South Wales rail power failure strands thousands

  • Published

Thousands of rail commuters have been stranded after a power surge knocked out signalling, halting all trains in the south Wales network.

Power went out at about 0710 GMT at Bridgend, Barry, Cardiff and in the valleys up to Caerphilly.

Arriva Trains Wales (ATW) is trying to move about 30 trains, each carrying hundreds of passengers, to platforms.

Arriva said power was restored almost three hours later but problems would last into the afternoon.

Peter Leppard, operations director of ATW, said: "About ten past seven there was a major power surge from Western Power Distribution into Cardiff signal box which knocked out all the signalling.

"It's taken until about 10 o'clock to sort that out. It will be three or four hours before we're back to normal.

"I think the evening peak will be okay but it's been a bad morning for our customers."

Arriva and First Great Western have put on replacement buses and urged people to make alternative arrangements.

An ATW spokesman said the power failure was "extremely rare" and an investigation is under way.

He added: "If the power fails everything goes red, nothing moves until the power is restored.

"It will also affect mainline trains. This is extremely rare."

The spokesman said First Great Western (FGW) services arriving in south Wales from London would be turned round at Newport.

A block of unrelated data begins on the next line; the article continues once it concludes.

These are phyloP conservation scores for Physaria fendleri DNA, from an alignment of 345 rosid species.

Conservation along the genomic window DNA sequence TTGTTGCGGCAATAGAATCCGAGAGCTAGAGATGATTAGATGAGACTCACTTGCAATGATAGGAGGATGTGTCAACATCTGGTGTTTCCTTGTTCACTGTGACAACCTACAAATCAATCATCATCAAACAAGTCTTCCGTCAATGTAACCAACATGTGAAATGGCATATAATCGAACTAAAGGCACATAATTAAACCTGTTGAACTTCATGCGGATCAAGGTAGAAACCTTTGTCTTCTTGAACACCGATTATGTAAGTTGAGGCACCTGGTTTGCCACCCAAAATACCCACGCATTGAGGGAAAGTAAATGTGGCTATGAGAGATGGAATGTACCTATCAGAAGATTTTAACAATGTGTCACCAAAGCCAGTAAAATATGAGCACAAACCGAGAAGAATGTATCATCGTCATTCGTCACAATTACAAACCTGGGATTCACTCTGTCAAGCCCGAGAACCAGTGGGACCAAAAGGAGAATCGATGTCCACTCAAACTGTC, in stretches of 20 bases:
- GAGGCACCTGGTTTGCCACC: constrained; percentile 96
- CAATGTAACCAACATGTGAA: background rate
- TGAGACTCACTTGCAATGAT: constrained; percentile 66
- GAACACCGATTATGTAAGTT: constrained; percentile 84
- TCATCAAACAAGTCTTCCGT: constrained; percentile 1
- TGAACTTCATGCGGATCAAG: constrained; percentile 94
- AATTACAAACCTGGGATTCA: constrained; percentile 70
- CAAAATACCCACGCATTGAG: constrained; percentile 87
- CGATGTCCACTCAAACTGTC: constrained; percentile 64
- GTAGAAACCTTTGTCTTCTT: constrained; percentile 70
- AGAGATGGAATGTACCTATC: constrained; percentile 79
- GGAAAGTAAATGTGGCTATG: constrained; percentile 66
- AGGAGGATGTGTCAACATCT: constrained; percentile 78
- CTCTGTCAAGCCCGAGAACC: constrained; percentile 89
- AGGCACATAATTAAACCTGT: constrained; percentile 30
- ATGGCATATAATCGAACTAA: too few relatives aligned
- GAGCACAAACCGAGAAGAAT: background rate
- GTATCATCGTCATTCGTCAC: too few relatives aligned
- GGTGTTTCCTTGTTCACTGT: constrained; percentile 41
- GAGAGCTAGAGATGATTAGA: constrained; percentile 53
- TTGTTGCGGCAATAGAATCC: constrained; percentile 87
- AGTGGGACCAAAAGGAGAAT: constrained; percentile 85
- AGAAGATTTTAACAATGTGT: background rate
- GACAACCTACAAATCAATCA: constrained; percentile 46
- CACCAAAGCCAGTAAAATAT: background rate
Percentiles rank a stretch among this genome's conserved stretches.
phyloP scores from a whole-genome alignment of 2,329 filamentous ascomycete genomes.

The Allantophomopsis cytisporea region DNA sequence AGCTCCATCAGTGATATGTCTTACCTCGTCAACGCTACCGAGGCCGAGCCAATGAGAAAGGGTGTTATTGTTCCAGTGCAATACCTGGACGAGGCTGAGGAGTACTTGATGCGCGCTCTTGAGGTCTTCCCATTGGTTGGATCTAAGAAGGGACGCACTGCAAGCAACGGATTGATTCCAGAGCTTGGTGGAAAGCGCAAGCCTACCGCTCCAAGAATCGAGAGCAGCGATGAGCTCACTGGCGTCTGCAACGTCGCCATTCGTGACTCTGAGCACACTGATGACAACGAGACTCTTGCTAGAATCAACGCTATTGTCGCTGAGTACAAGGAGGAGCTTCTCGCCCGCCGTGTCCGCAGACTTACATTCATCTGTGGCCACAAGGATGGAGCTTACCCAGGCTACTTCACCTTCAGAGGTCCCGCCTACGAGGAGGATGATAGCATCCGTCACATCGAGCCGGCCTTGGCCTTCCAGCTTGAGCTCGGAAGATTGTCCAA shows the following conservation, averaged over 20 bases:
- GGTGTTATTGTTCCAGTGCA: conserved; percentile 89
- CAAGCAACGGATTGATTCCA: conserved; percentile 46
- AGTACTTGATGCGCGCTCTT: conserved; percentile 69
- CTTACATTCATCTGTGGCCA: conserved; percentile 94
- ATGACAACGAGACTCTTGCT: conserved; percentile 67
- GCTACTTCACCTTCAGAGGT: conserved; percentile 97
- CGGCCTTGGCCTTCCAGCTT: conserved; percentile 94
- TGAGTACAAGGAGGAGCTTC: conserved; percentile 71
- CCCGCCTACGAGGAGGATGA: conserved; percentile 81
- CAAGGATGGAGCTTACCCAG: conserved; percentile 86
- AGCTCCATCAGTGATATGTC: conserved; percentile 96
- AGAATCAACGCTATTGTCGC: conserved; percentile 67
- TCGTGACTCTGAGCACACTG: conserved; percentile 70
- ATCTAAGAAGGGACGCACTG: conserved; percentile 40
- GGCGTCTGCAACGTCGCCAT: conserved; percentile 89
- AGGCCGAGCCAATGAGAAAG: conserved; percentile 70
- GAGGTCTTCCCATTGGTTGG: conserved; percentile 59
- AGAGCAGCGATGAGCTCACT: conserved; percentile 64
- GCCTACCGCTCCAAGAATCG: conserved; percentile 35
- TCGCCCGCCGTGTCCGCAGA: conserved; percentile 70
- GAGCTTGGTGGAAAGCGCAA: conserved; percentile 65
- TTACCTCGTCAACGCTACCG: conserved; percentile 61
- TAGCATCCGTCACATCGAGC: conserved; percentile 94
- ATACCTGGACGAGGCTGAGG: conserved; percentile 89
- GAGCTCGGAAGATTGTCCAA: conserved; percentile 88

ATW said there had been no trains running between Bridgend and Newport, including the Vale of Glamorgan line.

Valleys Lines Trains, which is run by ATW, had nothing running between Barry and Cardiff up as far as Caerphilly.

The power failure left level crossings in the position they were in when the power went down.

It is believed the level crossing at St Fagans, on the outskirts of Cardiff, was down when the power failed and there were reports of severe road congestion.

British Transport Police (BTP) said it had been informed and it is believed the widespread signalling failure was the result of an electricity failure.

"BTP officers have been assisting rail staff with overcrowding problems at railway stations where requested," said a spokesman.

A Welsh Assembly Government spokesman said: "We're in constant contact with Network Rail who have assured us that they are taking all possible steps to rectify the problem."

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